Since the creation of forward-facing sonar there has been a sharp division of opinions. On one side, you have the traditionalist that feels LiveScope is a form of cheating if you can see the fish. On the other side, you have the technologically inclined that are always chasing the latest and greatest game-changing technology. In this article, I am going to give my views after a solid year of use on the ice, open water, and in competition.
Forward facing sonar, commonly known as LiveScope was first released by Garmin, just a few years back. Almost immediately after release, videos started appearing on the web the battle began, or should I say crying stirring the love or hate relationship. Personally, I am always chasing the latest and greatest technology, because, well, why not? After seeing the videos released online, I knew this was a must have for me. I have been a tournament angler my entire life and I want whatever is going to help me stay in the top of the field. Being able to see a fish swim across my screen and watch how it reacts around bait and other fish
, is pretty awesome.
On the other side, the most common argument I hear is that using LiveScope is a form of cheating, causing lakes to become fished out. Just because you can see the fish, does not mean you can catch it. For those of you already using a forward-facing sonar, you know exactly what I mean. Yes, I felt it was a must have for me, but did I get it immediately, no. Why not? I have three kids and a wife and $1,500 is a lot of money. I thought for sure if I waited a year or so the price would come down, maybe find a used one, but I was wrong. This technology is so hot right now the demand for it has not slowed sales. Garmin started with only one assembly line and within less than a year, they were up to three dedicated specifically to the production of LiveScope. As a result of the demand, the price hasn’t decreased. Almost one year ago today, I finally purchased my Garmin LiveScope.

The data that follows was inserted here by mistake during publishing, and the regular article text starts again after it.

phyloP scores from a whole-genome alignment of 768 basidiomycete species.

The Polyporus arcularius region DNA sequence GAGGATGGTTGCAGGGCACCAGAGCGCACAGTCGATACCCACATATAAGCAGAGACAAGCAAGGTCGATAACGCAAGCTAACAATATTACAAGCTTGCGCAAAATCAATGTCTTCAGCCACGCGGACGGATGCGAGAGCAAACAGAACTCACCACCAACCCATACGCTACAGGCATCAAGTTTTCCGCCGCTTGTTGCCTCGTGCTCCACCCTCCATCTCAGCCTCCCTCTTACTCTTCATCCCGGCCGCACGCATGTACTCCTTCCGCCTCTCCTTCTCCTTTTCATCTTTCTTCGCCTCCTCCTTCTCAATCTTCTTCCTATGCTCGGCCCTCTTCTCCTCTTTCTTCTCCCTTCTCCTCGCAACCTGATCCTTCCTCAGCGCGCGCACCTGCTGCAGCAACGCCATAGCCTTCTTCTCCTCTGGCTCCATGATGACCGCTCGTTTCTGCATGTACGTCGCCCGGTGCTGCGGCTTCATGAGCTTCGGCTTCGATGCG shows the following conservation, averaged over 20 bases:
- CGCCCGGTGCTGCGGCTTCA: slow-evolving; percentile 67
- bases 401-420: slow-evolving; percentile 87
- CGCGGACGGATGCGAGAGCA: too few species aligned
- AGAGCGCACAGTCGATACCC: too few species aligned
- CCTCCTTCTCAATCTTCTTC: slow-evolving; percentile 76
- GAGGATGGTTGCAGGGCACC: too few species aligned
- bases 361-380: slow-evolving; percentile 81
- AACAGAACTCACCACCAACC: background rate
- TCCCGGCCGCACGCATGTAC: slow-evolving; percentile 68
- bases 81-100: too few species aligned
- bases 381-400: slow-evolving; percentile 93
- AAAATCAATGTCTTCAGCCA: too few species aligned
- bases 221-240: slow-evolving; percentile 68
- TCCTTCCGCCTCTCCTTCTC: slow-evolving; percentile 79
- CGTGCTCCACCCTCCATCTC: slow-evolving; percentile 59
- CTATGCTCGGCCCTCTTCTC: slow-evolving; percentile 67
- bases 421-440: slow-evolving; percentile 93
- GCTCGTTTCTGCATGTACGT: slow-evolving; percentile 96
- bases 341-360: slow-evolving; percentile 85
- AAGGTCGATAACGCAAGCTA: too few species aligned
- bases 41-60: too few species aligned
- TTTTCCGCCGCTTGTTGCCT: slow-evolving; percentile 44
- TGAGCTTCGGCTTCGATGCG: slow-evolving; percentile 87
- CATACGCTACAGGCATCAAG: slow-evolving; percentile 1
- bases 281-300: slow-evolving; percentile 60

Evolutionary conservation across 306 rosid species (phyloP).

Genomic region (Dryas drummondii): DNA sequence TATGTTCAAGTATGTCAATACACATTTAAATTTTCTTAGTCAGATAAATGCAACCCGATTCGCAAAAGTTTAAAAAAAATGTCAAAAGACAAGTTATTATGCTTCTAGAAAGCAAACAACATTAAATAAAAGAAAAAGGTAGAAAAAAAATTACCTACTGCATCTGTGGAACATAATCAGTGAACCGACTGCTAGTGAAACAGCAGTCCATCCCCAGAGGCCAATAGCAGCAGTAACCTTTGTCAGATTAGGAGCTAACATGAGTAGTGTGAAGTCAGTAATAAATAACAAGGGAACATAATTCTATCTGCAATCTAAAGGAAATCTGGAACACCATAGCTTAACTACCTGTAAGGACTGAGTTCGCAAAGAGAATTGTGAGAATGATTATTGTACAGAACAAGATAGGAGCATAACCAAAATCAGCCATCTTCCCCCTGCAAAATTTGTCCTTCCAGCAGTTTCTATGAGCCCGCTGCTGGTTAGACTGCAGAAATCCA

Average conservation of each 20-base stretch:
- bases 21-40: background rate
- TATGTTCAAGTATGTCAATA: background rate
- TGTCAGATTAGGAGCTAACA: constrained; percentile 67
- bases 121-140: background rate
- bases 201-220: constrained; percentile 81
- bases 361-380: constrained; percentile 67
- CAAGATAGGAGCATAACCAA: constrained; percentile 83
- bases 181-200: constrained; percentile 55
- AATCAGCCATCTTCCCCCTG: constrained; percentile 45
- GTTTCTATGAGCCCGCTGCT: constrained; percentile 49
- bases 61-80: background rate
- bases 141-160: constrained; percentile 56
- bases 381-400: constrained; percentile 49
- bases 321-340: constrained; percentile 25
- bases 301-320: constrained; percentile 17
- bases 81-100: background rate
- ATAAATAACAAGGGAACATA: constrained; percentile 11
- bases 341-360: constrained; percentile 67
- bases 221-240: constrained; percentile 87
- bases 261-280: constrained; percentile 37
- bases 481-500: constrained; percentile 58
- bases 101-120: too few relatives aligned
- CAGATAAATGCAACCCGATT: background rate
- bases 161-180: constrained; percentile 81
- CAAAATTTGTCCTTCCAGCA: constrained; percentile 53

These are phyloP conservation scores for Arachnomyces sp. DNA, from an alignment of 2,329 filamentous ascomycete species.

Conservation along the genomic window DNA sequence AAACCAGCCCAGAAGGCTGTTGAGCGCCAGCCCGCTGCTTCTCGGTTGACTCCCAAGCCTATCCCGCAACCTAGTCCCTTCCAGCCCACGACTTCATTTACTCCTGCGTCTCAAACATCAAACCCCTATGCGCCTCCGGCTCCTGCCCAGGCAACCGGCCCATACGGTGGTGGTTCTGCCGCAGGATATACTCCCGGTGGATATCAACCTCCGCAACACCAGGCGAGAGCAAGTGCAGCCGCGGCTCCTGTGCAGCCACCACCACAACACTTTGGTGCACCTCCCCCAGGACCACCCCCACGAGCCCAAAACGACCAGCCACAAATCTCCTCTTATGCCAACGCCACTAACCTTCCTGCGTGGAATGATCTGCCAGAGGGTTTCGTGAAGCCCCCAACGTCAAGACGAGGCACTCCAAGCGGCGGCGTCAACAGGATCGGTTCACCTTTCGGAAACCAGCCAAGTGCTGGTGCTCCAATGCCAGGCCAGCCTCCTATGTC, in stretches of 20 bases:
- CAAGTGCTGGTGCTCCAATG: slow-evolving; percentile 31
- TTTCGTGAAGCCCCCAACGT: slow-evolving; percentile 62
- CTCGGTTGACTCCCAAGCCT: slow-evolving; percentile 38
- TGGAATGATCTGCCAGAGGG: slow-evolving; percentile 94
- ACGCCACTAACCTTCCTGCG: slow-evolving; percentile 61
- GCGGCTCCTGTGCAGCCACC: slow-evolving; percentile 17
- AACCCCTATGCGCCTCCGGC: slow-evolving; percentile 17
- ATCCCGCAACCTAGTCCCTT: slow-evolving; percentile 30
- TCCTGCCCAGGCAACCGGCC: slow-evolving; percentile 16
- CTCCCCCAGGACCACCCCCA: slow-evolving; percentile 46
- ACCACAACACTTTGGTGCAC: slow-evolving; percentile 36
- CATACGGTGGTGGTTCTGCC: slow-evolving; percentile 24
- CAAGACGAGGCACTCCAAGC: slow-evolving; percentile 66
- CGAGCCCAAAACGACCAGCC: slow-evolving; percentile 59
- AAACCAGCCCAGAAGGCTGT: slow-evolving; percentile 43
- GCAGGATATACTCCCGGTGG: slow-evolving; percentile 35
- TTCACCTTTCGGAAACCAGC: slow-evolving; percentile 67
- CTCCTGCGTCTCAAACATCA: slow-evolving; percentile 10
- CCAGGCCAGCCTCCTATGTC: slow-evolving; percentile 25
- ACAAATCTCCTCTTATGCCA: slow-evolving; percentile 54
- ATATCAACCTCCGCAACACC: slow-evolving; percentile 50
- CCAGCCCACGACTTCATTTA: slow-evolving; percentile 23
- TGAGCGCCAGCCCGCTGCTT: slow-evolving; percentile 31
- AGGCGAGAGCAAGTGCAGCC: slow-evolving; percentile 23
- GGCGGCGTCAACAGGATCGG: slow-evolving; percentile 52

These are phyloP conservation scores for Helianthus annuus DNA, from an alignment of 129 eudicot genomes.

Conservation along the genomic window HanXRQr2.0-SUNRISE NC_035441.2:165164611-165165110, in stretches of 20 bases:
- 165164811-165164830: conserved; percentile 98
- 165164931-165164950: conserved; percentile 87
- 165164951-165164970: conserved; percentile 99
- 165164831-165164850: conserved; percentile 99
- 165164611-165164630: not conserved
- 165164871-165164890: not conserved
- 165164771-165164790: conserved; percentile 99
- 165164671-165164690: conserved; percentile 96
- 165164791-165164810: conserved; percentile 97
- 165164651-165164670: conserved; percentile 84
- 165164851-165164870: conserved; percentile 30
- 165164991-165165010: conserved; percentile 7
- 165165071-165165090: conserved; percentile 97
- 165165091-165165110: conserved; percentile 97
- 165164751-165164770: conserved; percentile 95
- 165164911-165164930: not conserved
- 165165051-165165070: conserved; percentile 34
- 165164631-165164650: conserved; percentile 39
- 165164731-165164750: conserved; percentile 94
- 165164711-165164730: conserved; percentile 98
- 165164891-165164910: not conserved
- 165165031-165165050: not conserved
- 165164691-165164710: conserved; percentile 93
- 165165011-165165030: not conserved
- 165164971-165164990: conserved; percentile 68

I first used my LiveScope setup on the ice and after listening to Debbie Downers saying it will fish out a lake, I was pretty excited to give it a run for its money and fish out a lake. That didn’t happen. First time out, I didn’t catch a single fish, and my battery went dead about 3 hours into fishing. Needless to say, I wasn’t too happy. I was beyond confused with the system and upset with my batteries dumping (I’ll save that for another article).